In addition to the action of AOS on plastidial fatty acid hydroperoxides, they are also cleaved by hydroperoxide lyases (HPLs) to produce C6-aldehydes such as (2E)-hexenal, (3Z)-hexenal and their volatile derivatives termed collectively as green leaf volatiles (GLVs; Chehab et al., 2008). HPL and AOS compete for hydroperoxide substrates and it has been shown that JA and cis-OPDA accumulation are reduced upon HPL overexpression (Chehab et al., 2008). These authors also showed that JA is involved in the direct defense response while the GLV hexenyl acetate mediates the indirect defense response. Moreover, HPL activity is not indispensable for normal growth, development, or defense since it has been shown that functional HPL activity is absent in the A. thaliana ecotype Col-0 (Duan et al., 2005).

A third branch of the oxylipin biosynthetic pathway originating from plastidial hydroperoxides originates through the activity of divinyl ether synthases that produce divinyl ether oxylipins which have also been shown to play a role in plant defense in a number of systems (Weber et al., 1999; Itoh and Howe, 2001). However, Eschen-Lippold et al. (2010) have more recently reported that oxylipins resulting from the action of divinyl ether synthase are not required for the R-gene-mediated resistance in potato.

While much is known about the physiological role of JA and the mechanistic basis of how jasmonate signaling operates (Browse, 2009), much less is understood about the biological functions of the other oxylipins. This mini-review will summarize recent developments in our understanding of the role played by the JA precursor cis-OPDA and the structurally similar phytoprostanes, which are synthesized by a non-enzymatic route.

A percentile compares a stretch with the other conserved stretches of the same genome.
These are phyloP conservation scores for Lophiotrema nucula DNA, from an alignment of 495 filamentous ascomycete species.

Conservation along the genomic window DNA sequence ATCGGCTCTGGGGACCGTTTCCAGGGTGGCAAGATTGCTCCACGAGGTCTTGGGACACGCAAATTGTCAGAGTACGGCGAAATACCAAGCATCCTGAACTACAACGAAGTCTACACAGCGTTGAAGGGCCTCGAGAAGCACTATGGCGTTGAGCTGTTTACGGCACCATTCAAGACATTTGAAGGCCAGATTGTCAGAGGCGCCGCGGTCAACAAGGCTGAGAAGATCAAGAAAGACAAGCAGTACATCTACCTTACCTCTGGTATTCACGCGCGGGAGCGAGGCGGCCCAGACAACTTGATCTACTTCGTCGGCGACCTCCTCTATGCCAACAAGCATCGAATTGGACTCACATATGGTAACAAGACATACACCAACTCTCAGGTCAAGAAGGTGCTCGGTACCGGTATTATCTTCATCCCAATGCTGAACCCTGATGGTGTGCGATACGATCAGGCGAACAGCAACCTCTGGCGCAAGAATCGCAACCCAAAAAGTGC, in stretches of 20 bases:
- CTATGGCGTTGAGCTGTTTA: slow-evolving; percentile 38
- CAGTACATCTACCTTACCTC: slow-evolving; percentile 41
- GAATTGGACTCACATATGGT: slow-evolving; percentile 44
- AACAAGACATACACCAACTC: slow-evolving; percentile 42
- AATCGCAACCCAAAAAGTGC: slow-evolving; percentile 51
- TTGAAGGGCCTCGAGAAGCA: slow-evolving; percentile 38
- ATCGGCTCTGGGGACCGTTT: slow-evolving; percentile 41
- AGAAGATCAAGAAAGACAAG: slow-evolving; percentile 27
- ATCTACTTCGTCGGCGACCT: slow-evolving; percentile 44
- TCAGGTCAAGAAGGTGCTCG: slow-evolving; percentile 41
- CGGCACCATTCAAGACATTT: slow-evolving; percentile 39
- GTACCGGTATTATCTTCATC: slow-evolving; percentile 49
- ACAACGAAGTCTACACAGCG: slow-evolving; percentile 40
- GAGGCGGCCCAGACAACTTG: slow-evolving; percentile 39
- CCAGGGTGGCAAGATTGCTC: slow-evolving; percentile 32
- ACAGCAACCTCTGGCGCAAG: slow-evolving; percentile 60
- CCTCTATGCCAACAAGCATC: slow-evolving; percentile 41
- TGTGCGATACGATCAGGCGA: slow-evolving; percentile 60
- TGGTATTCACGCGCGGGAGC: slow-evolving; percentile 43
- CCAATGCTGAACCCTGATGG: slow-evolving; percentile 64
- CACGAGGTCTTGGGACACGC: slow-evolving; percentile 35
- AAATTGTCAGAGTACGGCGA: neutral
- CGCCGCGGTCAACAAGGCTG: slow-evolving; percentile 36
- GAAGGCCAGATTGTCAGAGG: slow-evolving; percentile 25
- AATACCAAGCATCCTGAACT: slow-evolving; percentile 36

A Distinct Role for cis-OPDA in Plant Signaling

cis-OPDA, JA, JA-Ile, and methyl jasmonate (MeJA) are collectively referred to as jasmonates which in addition to the involvement in the response to stress also play a role in regulating processes such as root growth, tendril coiling, senescence, glandular trichome development, and reproduction (Staswick et al., 1992; Feys et al., 1994; Xie et al., 1998; Li et al., 2004; Balbi and Devoto, 2008; Wasternack and Kombrink, 2010). By far the best characterized jasmonate signaling mechanism is the transcriptional control of JA-responsive genes. JA is conjugated to amino acids in A. thaliana by an enzyme encoded by JAR1 (Staswick and Tiryaki, 2004). One such conjugate, jasmonoyl-l-isoleucine (JA-Ile), rather than JA or cis-OPDA plays the crucial role in transcriptional control via the jasmonate ZIM domain (JAZ) repressor proteins (Chini et al., 2007; Thines et al., 2007; Yan et al., 2007). JA-Ile promotes binding of the F-box protein CORONATINE-INSENSITIVE1 (COI1) and JAZ proteins resulting in the degradation of JAZ proteins by the 26S-proteasome (Chini et al., 2007; Thines et al., 2007). A cytochrome P450 encoded by CYP94B3 metabolizes JA-Ile to 12OH-JA-Ile (Kitaoka et al., 2011; Koo et al., 2011; Heitz et al., 2012) which is less effective than JA-Ile at promoting COI1-JAZ binding (Koo et al., 2011), thus suggesting a role for this enzyme in the inactivation of JA-Ile and attenuation of the jasmonate response (Koo et al., 2011). An additional enzyme, CYP94C1 is also involved in the oxidative catabolism of JA-Ile, by converting it to 12COOH-JA-Ile (Heitz et al., 2012).